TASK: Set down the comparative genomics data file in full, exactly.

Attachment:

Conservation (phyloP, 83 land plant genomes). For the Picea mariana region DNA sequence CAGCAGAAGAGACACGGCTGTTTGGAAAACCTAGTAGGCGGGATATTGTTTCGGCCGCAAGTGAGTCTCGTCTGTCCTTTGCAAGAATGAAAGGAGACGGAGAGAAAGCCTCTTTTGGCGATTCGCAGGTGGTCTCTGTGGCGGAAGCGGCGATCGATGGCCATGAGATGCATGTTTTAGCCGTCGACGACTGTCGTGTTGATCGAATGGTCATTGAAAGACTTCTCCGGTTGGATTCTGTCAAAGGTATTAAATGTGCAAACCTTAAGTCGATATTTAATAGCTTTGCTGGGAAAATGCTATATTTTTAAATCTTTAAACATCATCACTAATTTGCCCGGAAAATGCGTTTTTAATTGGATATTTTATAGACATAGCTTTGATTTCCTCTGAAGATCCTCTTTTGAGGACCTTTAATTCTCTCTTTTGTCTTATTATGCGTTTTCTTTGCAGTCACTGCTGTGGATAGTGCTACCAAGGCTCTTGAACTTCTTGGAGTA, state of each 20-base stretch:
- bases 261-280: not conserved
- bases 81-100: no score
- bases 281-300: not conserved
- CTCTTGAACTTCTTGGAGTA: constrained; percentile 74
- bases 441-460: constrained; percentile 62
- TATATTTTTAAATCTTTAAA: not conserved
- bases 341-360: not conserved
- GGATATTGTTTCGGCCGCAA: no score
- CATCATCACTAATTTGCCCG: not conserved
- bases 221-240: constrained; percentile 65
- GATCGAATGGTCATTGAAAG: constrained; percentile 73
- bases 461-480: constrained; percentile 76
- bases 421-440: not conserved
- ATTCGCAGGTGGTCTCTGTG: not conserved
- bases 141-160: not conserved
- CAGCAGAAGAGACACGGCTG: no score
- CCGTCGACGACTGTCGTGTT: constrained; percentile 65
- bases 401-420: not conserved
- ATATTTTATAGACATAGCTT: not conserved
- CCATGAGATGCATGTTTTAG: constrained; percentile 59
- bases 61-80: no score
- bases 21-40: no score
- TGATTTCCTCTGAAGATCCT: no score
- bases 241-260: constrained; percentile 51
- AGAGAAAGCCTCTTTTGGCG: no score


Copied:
Conservation (phyloP, 83 land plant genomes). For the Picea mariana region DNA sequence CAGCAGAAGAGACACGGCTGTTTGGAAAACCTAGTAGGCGGGATATTGTTTCGGCCGCAAGTGAGTCTCGTCTGTCCTTTGCAAGAATGAAAGGAGACGGAGAGAAAGCCTCTTTTGGCGATTCGCAGGTGGTCTCTGTGGCGGAAGCGGCGATCGATGGCCATGAGATGCATGTTTTAGCCGTCGACGACTGTCGTGTTGATCGAATGGTCATTGAAAGACTTCTCCGGTTGGATTCTGTCAAAGGTATTAAATGTGCAAACCTTAAGTCGATATTTAATAGCTTTGCTGGGAAAATGCTATATTTTTAAATCTTTAAACATCATCACTAATTTGCCCGGAAAATGCGTTTTTAATTGGATATTTTATAGACATAGCTTTGATTTCCTCTGAAGATCCTCTTTTGAGGACCTTTAATTCTCTCTTTTGTCTTATTATGCGTTTTCTTTGCAGTCACTGCTGTGGATAGTGCTACCAAGGCTCTTGAACTTCTTGGAGTA, state of each 20-base stretch:
- bases 261-280: not conserved
- bases 81-100: no score
- bases 281-300: not conserved
- CTCTTGAACTTCTTGGAGTA: constrained; percentile 74
- bases 441-460: constrained; percentile 62
- TATATTTTTAAATCTTTAAA: not conserved
- bases 341-360: not conserved
- GGATATTGTTTCGGCCGCAA: no score
- CATCATCACTAATTTGCCCG: not conserved
- bases 221-240: constrained; percentile 65
- GATCGAATGGTCATTGAAAG: constrained; percentile 73
- bases 461-480: constrained; percentile 76
- bases 421-440: not conserved
- ATTCGCAGGTGGTCTCTGTG: not conserved
- bases 141-160: not conserved
- CAGCAGAAGAGACACGGCTG: no score
- CCGTCGACGACTGTCGTGTT: constrained; percentile 65
- bases 401-420: not conserved
- ATATTTTATAGACATAGCTT: not conserved
- CCATGAGATGCATGTTTTAG: constrained; percentile 59
- bases 61-80: no score
- bases 21-40: no score
- TGATTTCCTCTGAAGATCCT: no score
- bases 241-260: constrained; percentile 51
- AGAGAAAGCCTCTTTTGGCG: no score